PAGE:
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G.B.S. – Irish and British literature’s most famous initials

Posted in English Literature, Historical articles, History, Language, Literature, Theatre on Thursday, 29 March 2012

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This edited article about George Bernard Shaw originally appeared in Look and Learn issue number 679 published on 18 January 1975.

Pygmalion, picture, imge, illustration

Professor Higgins meets Eliza Dolittle in ‘Pygmalion’ by George Bernard Shaw. Picture by Ralph Bruce

The man who was to become the most famous British playwright of this century, was born in Dublin on July 26th, 1856. At the age of twenty, George Bernard Shaw went to London to seek his fortune. He spent four years writing five novels and each of them was sent to every publisher in London, and returned with a rejection slip.

In 1884 Shaw joined the Fabian Society, which had been set up to make the ideas of socialism better understood and more widely known. He soon won fame as a public speaker and for his pamphlets on politics and socialism.

In 1885 he started to make a living as a book critic and art critic. It was his reviews of music, however, which established his reputation. Many people believe that Shaw was the most original and amusing critic in the English language.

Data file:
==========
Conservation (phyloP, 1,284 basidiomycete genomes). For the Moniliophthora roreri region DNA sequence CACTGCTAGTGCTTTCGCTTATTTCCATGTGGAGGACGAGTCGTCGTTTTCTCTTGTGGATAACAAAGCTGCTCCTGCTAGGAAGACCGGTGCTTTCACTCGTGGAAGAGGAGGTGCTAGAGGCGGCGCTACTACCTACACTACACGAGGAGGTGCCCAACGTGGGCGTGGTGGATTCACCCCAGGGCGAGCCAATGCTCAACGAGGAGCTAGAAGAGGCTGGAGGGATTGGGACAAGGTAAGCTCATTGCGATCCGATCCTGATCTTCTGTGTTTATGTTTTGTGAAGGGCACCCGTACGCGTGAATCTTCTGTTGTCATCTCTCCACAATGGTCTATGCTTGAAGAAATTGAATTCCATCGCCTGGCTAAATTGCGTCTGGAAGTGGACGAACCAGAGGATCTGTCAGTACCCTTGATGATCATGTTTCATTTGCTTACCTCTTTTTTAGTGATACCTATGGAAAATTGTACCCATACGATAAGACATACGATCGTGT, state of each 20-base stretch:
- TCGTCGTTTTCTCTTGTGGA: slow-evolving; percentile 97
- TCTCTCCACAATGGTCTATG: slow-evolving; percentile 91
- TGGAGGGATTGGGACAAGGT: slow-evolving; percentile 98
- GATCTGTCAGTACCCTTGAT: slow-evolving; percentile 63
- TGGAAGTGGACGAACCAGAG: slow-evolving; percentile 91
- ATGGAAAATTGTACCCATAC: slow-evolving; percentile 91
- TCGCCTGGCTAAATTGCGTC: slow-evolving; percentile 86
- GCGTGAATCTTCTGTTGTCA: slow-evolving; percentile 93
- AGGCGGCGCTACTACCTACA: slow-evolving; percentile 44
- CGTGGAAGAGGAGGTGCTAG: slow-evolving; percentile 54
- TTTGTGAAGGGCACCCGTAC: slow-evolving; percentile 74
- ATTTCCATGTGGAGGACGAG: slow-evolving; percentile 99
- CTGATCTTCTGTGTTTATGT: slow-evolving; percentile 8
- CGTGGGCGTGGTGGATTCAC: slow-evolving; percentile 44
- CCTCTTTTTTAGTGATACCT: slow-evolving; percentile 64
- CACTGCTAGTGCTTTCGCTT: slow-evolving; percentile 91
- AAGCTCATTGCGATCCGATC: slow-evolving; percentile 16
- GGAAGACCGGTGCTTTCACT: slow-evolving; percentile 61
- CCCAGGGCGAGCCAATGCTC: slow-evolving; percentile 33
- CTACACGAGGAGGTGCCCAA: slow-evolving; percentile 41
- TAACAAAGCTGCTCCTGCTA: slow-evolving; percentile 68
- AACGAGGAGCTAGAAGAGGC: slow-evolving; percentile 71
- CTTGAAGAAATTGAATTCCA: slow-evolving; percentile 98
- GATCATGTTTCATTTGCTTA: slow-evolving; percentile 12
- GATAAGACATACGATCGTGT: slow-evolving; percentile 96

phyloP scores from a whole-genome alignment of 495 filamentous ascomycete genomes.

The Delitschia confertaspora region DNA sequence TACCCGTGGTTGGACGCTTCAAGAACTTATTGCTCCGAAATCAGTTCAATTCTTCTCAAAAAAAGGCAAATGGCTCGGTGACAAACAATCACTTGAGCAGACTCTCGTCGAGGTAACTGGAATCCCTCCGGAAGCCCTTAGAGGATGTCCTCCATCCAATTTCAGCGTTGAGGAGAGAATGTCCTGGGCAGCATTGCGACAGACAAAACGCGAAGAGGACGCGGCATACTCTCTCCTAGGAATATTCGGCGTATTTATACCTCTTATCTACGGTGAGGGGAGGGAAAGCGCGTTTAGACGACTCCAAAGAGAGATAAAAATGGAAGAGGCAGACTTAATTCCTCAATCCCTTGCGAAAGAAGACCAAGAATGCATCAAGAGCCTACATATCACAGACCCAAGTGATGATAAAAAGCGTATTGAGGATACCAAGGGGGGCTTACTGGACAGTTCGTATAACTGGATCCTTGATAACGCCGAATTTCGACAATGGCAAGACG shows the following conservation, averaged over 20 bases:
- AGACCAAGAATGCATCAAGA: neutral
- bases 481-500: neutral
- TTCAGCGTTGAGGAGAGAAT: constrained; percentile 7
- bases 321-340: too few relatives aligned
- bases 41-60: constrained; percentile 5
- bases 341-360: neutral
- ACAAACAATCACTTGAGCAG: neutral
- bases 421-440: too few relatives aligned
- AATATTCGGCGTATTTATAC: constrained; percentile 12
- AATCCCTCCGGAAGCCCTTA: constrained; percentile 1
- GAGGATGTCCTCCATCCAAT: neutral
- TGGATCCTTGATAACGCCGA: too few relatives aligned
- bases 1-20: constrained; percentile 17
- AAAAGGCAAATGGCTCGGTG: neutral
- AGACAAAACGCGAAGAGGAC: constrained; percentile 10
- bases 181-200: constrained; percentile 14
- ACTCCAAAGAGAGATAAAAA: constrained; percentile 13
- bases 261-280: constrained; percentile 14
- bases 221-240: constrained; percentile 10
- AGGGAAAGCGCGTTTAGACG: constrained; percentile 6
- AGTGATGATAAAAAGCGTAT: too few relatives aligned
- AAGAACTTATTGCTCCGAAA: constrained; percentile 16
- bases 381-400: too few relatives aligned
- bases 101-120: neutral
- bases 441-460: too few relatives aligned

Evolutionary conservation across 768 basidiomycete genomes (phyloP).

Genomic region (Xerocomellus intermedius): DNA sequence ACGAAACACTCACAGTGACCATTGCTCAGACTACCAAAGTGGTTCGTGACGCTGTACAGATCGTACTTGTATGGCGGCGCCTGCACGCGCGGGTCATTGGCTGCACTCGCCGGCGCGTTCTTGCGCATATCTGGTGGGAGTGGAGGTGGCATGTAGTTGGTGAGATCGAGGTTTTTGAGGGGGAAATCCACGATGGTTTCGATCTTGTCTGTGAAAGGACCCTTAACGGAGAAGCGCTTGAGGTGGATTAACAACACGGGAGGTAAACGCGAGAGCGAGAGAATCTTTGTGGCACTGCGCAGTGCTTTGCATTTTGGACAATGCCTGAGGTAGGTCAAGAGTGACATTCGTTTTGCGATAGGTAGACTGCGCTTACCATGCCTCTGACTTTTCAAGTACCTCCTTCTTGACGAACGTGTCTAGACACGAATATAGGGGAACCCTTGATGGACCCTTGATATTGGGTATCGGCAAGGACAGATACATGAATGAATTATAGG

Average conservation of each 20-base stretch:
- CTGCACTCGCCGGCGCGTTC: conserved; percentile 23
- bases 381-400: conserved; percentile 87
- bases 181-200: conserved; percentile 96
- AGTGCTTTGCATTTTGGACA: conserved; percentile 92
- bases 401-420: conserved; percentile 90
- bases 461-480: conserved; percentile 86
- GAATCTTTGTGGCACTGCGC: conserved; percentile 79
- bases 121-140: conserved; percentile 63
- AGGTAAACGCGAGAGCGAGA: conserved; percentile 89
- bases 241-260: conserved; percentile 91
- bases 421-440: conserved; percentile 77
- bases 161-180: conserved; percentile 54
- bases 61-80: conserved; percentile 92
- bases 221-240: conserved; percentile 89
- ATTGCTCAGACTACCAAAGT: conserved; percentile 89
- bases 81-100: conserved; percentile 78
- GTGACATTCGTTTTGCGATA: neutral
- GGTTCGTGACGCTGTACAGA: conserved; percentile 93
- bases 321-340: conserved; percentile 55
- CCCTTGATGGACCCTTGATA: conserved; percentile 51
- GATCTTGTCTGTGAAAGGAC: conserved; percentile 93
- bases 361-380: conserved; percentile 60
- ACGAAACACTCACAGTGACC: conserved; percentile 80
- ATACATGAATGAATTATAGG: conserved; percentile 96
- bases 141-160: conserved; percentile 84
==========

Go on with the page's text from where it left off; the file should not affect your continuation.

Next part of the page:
Meanwhile he had begun to write plays. The first was performed in 1892 and was given a mixed reception by the critics. He followed this by The Philanderer and Mrs. Warren’s Profession. In his plays, Shaw attacked many of the firmly-held moral, social and political beliefs of his time and because of this, many people were shocked and upset by his plays. Eventually, though, many of them became great successes on the stage in Europe and America as well as in Britain. They include Arms and The Man, Candida, The Devil’s Disciple, Man and Superman, The Doctor’s Dilemma, Heartbreak House, Back To Methuselah, Pygmalion and Saint Joan.

In 1925 Shaw was awarded the Nobel Prize for Literature. He lived to the grand old age of 94 and went on writing almost to the time of his death in November, 1950.

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